Massachusetts House bill could help long-term care providers
House Democrats on Tuesday teed up a bevy of reforms to the long-term care sector, scheduling a vote on a package whose roots predate the COVID-19 pandemic that cast a harsh spotlight on lackluster infection controls, staffing shortages and other pitfalls in the senior care system.
The House Ways and Means Committee began moving a 35-page industry overhaul bill and Speaker Ron Mariano's office said the measure will hit the House floor for a vote on Wednesday, the final day for scheduled formal business in 2023.
Since early in the two-year term, Mariano has signaled an interest in transforming oversight, staffing supports and disease management in nursing homes and similar facilities, where issues were already apparent before the devastation of the public health emergency.
The legislation would implement several changes a nursing facility task force recommended in January 2020, such as empowering the Department of Public Health with more regulatory muscle and creating career ladder and grant programs to support the industry's stretched-thin workforce.
All long-term care facilities would be required under the bill to develop individualized infection outbreak response plans, which would need to be submitted to DPH for review every year, according to a bill summary provided by Mariano's office.
"The nursing home sector has long faced workforce and financial challenges that have only been exacerbated by the pandemic. Addressing persistent challenges within this important sector will not only improve the quality of care that residents receive, it will increase capacity and help acute care hospitals more efficiently discharge patients to the appropriate post-acute care settings," Mariano said in a statement on Tuesday. "Building off of key investments in the industry in recent budgets, this comprehensive legislation will bolster the long-term care workforce, enhance oversight of facilities, and ensure greater access, all while prioritizing quality of care."
The legislation lays out new licensing regulations, subjecting long-term care facility management companies to additional oversight and allowing regulators to examine an applicant's "criminal and civil litigation history, financial capacity, and history providing long-term care both in and outside the Commonwealth," according to Mariano's office.
To give state enforcement more teeth, the bill would quintuple penalties the attorney general can seek for abuse and neglect of patients and double the statute of limitations to four years. It would also increase fines for offenses such as operating a facility without a license.
Attorney General Andrea Campbell this year supported the proposed abuse and neglect penalty hikes, telling lawmakers, "If we want to really get accountability when there's wrongdoing, the penalty must be strengthened so that they reflect the severity of the offenses."
Much of the bill reflects earlier versions that won the support of two joint committees — Elder Affairs Committee and Health Care Financing — and the House Ways and Means Committee added new sections as well, including one creating a "long-term care workforce and capital fund."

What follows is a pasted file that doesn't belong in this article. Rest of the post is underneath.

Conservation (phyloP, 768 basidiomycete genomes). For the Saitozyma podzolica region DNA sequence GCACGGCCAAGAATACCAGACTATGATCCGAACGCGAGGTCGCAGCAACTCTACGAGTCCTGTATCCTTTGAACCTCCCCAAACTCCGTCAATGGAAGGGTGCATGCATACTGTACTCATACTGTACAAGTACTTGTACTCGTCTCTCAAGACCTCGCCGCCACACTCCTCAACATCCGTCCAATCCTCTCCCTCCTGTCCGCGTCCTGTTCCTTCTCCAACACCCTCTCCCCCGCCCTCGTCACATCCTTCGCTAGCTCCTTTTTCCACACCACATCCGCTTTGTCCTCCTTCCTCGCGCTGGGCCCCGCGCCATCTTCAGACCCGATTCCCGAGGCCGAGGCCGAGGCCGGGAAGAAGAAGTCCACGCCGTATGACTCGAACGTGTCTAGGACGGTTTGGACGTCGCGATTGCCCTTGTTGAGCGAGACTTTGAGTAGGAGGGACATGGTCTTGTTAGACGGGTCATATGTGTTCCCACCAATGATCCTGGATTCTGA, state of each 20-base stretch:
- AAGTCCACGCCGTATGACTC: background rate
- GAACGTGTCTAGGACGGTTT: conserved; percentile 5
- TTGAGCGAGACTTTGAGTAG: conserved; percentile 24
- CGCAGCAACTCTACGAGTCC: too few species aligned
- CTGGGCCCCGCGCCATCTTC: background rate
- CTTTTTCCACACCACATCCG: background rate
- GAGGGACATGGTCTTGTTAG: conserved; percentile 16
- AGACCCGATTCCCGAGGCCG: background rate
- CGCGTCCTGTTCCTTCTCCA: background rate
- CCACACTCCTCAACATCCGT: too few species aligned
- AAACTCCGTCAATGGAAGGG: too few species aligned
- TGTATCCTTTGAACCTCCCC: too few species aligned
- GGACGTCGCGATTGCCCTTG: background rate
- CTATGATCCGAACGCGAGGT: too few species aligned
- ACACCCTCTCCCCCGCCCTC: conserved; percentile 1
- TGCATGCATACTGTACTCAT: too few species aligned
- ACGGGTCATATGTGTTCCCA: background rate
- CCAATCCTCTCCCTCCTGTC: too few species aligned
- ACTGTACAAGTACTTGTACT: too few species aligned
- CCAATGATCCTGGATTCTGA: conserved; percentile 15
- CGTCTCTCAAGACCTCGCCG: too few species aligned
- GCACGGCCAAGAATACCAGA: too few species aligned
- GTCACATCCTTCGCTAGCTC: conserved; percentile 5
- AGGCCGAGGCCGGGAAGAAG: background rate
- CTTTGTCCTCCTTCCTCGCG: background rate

That fund would be used for capital improvements at nursing homes and similar facilities, and it would help pay for a wide range of worker training programs including certified nursing assistant career ladders. Half of the revenue the attorney general secures from abuse or neglect civil penalties would be deposited into the fund.
Another set of changes the House Ways and Means Committee made aims to address "chokepoints" that slow the discharge of patients in acute care hospitals to appropriate other settings.
The revised bill would stand up a two-year pilot program requiring insurance carriers, including MassHealth, to respond within one business day to a prior authorization request for post-acute care facilities, or waive prior authorization requirements if a patient can be admitted over a weekend, according to the bill summary.
Additional reforms include creation of a task force to study "acute care hospital throughput challenges," a MassHealth study of changing eligibility to reduce the amount of time applicants wait in acute-care hospitals to find out if they can get into long-term care, and allowing some patients to retain more of their income to pay fees for appointing a medical guardian.
Mariano publicly set his sights on the long-term care sector in February, less than two months into the session, when he dubbed an earlier version of the bill one of his first priorities.
Like other sectors, the industry has long been grappling with staffing shortages, particularly during and after the pandemic. In April, the Massachusetts Senior Care Association published results of a survey that found most facilities were near capacity with an average occupancy rate of 93 percent, coupled with thousands of job vacancies.
After light fall sessions, the Legislature is scheduled this week to take a seven-week holiday break from major business. Senate Democrats have not signaled any concrete plans to tackle long-term care reforms and legislative leaders appear to remain on different pages when it comes to health care policymaking, an approach that resulted in priority bills dying in recent years.
The Senate on Wednesday will vote on the latest version of a prescription drug pricing bill, which the chamber has advanced in each of the past two sessions without it receiving a House vote.